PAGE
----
I would first like to state that capitalism is not perfect (nothing ever is). And as long as humans are imperfect, any systems we may put in to place will reflect our imperfections. I do believe that capitalism (in general) is the best economic system that we as humans have come up with. However, because of human stupidity and/or corruption, there will be times when it will fail. This is inevitable. This means that we cannot expect this (or any system that we may put into place) to function well 100% of the time or to stand on its own without any occasional help from other systems or ideas. But in general, I do believe that capitalism must serve as the foundation for a productive and thriving secular society. And the fact that it reflects elements of natural selection, works very well in its favor. It allows room for people to succeed or fail based on their own individual strengths and weaknesses. Many people would like to see more economic equality and egalitarianism, but this is very unrealistic to me and would go completely against the natural order; upon which all things are founded. Promoting equality among naturally unequal organisms will only cause more suffering in the long run and is completely impractical (see The Myth of Goodness rant for further explanation).
Some of you may be wondering whether this would really work. Can we (metaphorically) "kill" all of the world's gods? Will people actually be willing to let them go? The answer is no. What I'm suggesting is that we encourage society continue its move towards replacing the old spiritual gods with new, secular based, god replacements. History has shown that many people need the idea of a "higher power" above them; something to look up to, something to worship. Something that they can believe in that is greater than themselves. Conveniently enough, this is something which capitalism and the media provide for them on a daily basis. Celebrities, politicians, social issues and brand labels can preoccupy the masses' attention and act as their surrogate "gods".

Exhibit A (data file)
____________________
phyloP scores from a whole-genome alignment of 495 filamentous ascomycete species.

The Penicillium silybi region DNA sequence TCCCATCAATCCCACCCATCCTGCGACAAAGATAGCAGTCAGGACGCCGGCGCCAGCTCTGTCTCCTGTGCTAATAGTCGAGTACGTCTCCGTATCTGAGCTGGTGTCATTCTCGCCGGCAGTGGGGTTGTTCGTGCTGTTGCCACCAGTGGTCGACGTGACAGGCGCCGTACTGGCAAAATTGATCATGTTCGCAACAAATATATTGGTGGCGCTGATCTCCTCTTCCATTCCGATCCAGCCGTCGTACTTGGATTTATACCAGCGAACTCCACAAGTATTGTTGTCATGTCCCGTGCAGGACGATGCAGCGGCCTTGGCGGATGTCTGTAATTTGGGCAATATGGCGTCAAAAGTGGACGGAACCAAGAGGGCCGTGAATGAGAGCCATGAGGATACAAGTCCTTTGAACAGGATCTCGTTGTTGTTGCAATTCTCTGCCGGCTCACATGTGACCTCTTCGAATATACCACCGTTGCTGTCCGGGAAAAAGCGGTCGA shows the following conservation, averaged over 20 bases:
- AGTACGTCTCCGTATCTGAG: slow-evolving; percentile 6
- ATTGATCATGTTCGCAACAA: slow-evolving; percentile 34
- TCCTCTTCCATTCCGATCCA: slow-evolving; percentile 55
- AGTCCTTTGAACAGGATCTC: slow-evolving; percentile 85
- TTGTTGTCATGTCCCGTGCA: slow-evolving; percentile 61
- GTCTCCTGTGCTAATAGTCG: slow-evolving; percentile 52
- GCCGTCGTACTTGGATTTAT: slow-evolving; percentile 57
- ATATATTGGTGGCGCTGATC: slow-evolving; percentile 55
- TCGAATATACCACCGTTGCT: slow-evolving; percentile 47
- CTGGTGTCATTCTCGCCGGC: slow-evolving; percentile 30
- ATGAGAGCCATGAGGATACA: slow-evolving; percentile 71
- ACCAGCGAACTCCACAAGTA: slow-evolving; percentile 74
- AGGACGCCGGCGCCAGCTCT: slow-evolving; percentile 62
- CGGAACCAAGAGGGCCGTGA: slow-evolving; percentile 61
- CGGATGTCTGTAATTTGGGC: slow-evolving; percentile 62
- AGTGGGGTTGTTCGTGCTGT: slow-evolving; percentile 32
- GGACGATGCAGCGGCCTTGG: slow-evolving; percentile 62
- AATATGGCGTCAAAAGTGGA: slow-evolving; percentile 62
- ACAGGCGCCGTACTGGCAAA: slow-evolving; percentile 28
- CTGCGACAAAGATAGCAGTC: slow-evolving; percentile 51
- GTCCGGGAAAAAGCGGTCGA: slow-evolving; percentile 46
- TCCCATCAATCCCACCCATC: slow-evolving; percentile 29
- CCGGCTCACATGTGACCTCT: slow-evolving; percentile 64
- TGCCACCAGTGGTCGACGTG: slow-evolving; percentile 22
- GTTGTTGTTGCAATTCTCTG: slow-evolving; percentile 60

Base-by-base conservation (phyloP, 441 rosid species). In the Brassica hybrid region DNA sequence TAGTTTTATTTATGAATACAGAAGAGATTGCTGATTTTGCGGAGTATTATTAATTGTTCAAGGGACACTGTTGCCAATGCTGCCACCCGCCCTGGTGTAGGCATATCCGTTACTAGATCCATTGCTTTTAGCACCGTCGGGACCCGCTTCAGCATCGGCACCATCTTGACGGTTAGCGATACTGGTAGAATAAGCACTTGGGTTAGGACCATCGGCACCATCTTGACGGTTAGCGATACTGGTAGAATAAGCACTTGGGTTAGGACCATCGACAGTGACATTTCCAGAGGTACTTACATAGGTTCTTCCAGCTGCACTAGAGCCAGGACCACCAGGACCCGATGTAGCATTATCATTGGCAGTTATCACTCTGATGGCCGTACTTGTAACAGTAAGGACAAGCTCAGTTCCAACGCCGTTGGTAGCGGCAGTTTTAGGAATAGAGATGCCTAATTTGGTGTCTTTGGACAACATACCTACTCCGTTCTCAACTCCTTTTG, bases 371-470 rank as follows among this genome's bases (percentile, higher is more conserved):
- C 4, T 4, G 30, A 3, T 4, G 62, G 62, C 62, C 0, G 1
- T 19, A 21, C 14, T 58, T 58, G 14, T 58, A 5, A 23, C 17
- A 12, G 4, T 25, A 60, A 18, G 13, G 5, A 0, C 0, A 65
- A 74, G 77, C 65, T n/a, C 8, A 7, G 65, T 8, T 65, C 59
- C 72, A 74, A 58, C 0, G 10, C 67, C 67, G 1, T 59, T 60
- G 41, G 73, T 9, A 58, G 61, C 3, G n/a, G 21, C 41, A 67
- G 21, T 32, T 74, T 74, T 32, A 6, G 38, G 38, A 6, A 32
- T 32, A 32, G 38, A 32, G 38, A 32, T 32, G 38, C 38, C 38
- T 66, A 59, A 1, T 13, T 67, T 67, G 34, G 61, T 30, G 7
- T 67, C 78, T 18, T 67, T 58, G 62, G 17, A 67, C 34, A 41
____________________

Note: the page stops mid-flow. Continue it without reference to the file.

So what's the advantage of this? Well, the difference between these gods and the old fashioned, spiritual kind is that these new gods are earthly and therefore bound by material standards. They are also more disposable. I'm fully aware that many of you have problems with various aspects of consumer culture; I assure you that these things disgust me as well. Blind following of the latest trends and pop fads is a very rotten thing indeed. Just the short attention spans of the masses alone, is enough to give you a headache. But this wretched display of consumerism is still infinitely better than the alternative. You must understand that these things are necessary, not only to keep money moving and the economy thriving, but to keep the general public occupied (and yes, just as sheep need to be herded, the public needs to be kept occupied; for the good of us all). Anyone who believes that the average person is intelligent enough to be left to their own devices is giving humanity way too much credit.